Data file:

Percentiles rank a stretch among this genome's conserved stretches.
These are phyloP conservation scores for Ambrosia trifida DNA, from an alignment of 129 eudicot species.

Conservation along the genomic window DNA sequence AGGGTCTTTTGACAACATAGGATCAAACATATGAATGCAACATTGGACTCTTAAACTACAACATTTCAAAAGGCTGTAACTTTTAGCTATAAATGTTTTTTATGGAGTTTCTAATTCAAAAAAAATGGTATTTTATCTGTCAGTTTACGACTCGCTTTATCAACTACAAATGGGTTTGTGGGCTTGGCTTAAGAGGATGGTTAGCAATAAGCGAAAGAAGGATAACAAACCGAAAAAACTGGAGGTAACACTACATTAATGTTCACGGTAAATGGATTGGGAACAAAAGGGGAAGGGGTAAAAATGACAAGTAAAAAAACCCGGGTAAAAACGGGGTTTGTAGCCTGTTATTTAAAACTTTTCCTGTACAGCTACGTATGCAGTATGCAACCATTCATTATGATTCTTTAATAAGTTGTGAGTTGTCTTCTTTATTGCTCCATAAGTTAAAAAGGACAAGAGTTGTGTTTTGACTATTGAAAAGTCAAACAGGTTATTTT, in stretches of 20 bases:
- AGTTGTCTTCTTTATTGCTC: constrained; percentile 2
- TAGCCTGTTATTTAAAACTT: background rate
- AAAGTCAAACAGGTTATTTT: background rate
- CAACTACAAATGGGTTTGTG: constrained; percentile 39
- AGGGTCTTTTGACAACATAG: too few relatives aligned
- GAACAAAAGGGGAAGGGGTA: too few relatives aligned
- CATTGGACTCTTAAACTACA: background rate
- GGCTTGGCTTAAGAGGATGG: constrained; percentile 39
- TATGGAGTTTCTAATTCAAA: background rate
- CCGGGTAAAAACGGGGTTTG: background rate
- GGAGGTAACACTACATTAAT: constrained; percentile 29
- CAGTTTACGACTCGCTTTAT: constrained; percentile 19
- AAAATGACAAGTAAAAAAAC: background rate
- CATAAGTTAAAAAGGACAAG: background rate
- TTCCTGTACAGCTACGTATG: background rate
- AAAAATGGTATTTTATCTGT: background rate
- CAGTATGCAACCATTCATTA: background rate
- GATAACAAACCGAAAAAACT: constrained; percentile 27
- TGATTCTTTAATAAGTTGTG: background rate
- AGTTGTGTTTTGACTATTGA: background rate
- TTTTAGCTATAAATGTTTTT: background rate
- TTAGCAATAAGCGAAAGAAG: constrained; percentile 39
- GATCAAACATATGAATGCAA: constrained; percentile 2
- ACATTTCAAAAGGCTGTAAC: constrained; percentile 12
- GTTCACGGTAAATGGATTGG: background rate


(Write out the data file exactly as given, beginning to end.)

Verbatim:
Percentiles rank a stretch among this genome's conserved stretches.
These are phyloP conservation scores for Ambrosia trifida DNA, from an alignment of 129 eudicot species.

Conservation along the genomic window DNA sequence AGGGTCTTTTGACAACATAGGATCAAACATATGAATGCAACATTGGACTCTTAAACTACAACATTTCAAAAGGCTGTAACTTTTAGCTATAAATGTTTTTTATGGAGTTTCTAATTCAAAAAAAATGGTATTTTATCTGTCAGTTTACGACTCGCTTTATCAACTACAAATGGGTTTGTGGGCTTGGCTTAAGAGGATGGTTAGCAATAAGCGAAAGAAGGATAACAAACCGAAAAAACTGGAGGTAACACTACATTAATGTTCACGGTAAATGGATTGGGAACAAAAGGGGAAGGGGTAAAAATGACAAGTAAAAAAACCCGGGTAAAAACGGGGTTTGTAGCCTGTTATTTAAAACTTTTCCTGTACAGCTACGTATGCAGTATGCAACCATTCATTATGATTCTTTAATAAGTTGTGAGTTGTCTTCTTTATTGCTCCATAAGTTAAAAAGGACAAGAGTTGTGTTTTGACTATTGAAAAGTCAAACAGGTTATTTT, in stretches of 20 bases:
- AGTTGTCTTCTTTATTGCTC: constrained; percentile 2
- TAGCCTGTTATTTAAAACTT: background rate
- AAAGTCAAACAGGTTATTTT: background rate
- CAACTACAAATGGGTTTGTG: constrained; percentile 39
- AGGGTCTTTTGACAACATAG: too few relatives aligned
- GAACAAAAGGGGAAGGGGTA: too few relatives aligned
- CATTGGACTCTTAAACTACA: background rate
- GGCTTGGCTTAAGAGGATGG: constrained; percentile 39
- TATGGAGTTTCTAATTCAAA: background rate
- CCGGGTAAAAACGGGGTTTG: background rate
- GGAGGTAACACTACATTAAT: constrained; percentile 29
- CAGTTTACGACTCGCTTTAT: constrained; percentile 19
- AAAATGACAAGTAAAAAAAC: background rate
- CATAAGTTAAAAAGGACAAG: background rate
- TTCCTGTACAGCTACGTATG: background rate
- AAAAATGGTATTTTATCTGT: background rate
- CAGTATGCAACCATTCATTA: background rate
- GATAACAAACCGAAAAAACT: constrained; percentile 27
- TGATTCTTTAATAAGTTGTG: background rate
- AGTTGTGTTTTGACTATTGA: background rate
- TTTTAGCTATAAATGTTTTT: background rate
- TTAGCAATAAGCGAAAGAAG: constrained; percentile 39
- GATCAAACATATGAATGCAA: constrained; percentile 2
- ACATTTCAAAAGGCTGTAAC: constrained; percentile 12
- GTTCACGGTAAATGGATTGG: background rate